Modules

The sections below include information about the concept of modules.

A package is a collection of related modules that are versioned and distributed as a single unit. It is common in small projects to have only one module (default) in a package. As a result, the default module’s content is placed directly in the root of the package directory. However, as projects grow in complexity, the need arises to organize code better in terms of functionality and visibility. Therefore, Ballerina allows subdividing the code into multiple modules as well.

Module names can only contain alphanumerics, underscores, and periods and the maximum length is 256 characters. The value of the first identifier of the modules belonging to the same package will always be the package name.

<package-name>[.<module-directory-name>]

Module Layout

.
├── app.bal
├── utils.bal
├── tests/
│     ├── main_tests.bal
│     ├── utils_tests.bal
│     └── resources/
│           └── test_res.json
└── resources/
      └── app.png

.bal source files

The source files of a module are placed at the root of the module directory.

The .bal files in the directories except for the root directory of the module and tests/ directory are not considered as the sources of the package. These can be treated as standalone Ballerina files.

Module.md

The Module.md file provides a human-readable description of a module. When you visit a package in Ballerina Central, you should see all the exported modules of that package. This is the first page you will see when you navigate to an exported module of a package.

resources/ directory

The resources/ directory can be used to store all module resources such as images, default configs, etc.

tests/ directory

The tests/ directory contains unit tests of the module and they test the module in isolation. The module-level test cases have access to the symbols with module-level visibility.

The Default Module

In the package you created, the main.bal that got created at the root of the package directory belongs to the default module. Similarly, you can add more source files at the root.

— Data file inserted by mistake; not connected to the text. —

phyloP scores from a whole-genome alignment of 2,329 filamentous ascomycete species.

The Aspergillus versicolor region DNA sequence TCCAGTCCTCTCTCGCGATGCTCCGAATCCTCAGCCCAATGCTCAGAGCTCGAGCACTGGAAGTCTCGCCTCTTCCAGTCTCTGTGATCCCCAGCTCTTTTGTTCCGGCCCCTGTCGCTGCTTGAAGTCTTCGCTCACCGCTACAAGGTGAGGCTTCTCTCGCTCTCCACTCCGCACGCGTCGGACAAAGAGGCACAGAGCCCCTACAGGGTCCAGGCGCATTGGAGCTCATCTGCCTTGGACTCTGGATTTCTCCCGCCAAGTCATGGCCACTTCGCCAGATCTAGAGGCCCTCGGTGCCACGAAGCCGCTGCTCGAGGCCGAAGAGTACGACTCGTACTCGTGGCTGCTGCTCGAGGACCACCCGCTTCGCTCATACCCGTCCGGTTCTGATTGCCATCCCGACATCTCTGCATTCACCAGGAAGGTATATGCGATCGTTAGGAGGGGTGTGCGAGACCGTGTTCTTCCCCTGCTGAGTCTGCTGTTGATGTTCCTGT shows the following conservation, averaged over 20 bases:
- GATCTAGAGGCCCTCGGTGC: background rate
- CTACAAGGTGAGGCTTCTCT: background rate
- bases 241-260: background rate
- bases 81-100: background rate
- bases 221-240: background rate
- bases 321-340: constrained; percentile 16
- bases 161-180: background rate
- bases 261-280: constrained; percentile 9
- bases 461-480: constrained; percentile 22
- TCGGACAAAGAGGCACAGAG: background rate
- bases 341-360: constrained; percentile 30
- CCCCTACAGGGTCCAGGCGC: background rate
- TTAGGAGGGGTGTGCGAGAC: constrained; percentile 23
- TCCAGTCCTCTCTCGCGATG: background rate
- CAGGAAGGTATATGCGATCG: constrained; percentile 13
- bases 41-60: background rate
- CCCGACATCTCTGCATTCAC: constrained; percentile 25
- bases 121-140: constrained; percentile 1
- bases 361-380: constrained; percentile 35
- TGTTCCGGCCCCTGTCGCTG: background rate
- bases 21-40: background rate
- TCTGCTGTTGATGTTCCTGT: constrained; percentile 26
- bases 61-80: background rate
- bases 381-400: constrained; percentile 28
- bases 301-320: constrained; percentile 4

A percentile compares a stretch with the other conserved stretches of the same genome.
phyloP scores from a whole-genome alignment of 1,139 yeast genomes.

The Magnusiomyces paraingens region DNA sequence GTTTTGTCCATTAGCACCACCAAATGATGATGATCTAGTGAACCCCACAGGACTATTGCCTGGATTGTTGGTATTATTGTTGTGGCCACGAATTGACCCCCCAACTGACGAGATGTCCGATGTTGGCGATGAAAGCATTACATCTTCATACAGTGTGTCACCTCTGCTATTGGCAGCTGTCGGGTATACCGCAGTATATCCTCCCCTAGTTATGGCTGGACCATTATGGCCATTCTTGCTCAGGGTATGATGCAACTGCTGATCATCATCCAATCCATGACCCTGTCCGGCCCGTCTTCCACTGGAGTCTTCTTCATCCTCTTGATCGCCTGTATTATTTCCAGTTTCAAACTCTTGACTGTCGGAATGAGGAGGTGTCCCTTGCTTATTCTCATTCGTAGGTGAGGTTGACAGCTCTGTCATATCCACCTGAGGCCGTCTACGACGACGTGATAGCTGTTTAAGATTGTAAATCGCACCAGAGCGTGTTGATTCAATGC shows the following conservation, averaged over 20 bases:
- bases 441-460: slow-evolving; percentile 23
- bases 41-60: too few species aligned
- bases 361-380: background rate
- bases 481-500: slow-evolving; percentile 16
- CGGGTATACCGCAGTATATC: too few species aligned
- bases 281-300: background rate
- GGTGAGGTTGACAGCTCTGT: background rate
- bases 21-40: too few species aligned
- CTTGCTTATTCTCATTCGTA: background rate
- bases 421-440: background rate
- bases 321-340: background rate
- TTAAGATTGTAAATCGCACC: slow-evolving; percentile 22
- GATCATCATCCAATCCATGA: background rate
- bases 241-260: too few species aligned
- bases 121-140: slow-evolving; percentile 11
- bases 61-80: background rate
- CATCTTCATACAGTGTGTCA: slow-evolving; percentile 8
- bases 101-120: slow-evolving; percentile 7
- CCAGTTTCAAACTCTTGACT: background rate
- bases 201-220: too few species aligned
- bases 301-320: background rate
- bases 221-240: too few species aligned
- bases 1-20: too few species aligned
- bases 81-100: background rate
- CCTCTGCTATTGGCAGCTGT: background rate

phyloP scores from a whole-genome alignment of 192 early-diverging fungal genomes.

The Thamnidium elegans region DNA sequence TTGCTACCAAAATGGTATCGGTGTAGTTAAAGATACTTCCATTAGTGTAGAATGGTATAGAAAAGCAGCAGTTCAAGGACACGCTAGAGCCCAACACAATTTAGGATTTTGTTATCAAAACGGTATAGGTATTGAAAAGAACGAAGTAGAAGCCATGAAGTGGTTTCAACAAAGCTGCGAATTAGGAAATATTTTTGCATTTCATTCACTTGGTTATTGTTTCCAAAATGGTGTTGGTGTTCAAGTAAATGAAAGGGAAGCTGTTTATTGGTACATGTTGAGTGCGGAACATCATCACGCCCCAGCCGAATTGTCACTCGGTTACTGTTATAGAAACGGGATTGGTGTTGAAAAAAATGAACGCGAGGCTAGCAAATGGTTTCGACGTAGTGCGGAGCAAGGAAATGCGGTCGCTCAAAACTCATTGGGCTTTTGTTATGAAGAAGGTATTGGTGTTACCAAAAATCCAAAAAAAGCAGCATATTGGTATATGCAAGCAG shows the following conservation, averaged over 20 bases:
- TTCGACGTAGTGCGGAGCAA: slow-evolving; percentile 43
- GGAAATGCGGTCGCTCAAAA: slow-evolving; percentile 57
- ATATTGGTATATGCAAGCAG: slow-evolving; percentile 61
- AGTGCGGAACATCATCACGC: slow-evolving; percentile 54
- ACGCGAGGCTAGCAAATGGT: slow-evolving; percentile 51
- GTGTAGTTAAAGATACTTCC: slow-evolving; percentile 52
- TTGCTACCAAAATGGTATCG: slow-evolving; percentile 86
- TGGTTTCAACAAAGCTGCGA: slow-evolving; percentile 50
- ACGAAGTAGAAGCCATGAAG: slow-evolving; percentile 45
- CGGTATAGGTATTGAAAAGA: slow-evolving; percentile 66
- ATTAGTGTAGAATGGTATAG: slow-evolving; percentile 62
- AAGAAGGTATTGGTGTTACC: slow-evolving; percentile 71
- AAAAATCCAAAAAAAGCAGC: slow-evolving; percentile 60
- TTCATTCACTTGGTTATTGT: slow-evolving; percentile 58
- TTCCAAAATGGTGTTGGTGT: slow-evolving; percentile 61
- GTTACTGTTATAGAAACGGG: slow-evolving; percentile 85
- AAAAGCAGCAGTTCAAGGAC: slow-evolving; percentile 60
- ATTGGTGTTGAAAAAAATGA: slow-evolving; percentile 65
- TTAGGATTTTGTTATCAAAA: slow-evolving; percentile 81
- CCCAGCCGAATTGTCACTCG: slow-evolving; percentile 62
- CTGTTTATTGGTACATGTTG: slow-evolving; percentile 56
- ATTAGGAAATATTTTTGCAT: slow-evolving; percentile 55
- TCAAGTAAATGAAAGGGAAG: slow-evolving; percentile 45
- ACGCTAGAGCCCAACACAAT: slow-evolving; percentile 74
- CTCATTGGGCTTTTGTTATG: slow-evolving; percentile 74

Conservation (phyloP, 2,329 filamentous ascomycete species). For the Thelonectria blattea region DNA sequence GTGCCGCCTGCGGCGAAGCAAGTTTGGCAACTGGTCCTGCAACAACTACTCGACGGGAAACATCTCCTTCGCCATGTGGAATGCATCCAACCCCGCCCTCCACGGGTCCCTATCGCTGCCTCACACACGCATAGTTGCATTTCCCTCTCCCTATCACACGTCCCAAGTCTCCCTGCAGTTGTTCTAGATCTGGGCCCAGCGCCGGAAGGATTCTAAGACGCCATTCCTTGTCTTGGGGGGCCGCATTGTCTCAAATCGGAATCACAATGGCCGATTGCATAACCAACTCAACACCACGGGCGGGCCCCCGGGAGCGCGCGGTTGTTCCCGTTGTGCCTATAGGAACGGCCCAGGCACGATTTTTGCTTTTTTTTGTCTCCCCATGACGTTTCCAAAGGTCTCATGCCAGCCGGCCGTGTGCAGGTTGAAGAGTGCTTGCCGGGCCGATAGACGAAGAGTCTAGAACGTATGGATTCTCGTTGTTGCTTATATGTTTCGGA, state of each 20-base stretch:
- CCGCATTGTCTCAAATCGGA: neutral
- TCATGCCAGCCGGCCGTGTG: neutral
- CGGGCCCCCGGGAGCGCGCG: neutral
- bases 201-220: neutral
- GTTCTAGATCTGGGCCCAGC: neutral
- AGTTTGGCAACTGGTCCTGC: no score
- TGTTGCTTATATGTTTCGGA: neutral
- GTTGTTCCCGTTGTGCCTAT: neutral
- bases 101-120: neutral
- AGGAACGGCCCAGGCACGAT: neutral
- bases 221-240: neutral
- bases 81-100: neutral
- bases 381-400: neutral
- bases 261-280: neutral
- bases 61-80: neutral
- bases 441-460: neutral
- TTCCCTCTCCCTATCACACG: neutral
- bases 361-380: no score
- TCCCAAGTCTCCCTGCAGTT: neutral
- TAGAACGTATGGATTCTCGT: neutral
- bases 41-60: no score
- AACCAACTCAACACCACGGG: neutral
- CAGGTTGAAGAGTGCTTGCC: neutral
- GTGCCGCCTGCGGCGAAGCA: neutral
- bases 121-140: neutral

Symbols such as functions and variables in one file are visible to other files because they are in the same namespace. This namespace is called the default module of the package. The package name, which is specified in the Ballerina.toml file is also the name of the default module.

Other Modules

The top-level modules/ directory contains all the other modules. Each immediate subdirectory of the modules/ directory becomes a Ballerina module and the subdirectory name becomes the module name. Therefore, the subdirectory name should be a valid Ballerina identifier.

The module names are derived by combining the package name and the directory name of the module. For example, if the package name given in Ballerina.toml is hello_world and the module directory name is util, then the module name will be hello_world.util.

You can add other modules using the bal add command:

bal add util
Added new Ballerina module at `modules/util`

This creates the modules directory in your package root. The modules/util directory is the module root of the hello_world.util module. Now, your package will have the directory structure below.

.
├── Ballerina.toml
├── main.bal
└── modules
     └── util
         └── util.bal

2 directories, 3 files

Exporting Modules

Ballerina provides a mechanism to control the visibility of modules outside of the package.

By default, only the default module of a package is exported. Other modules of the package are visible only to the modules in the same package.

If any module should be visible to other packages, the module must be marked as exported in the Ballerina.toml under the [package] table.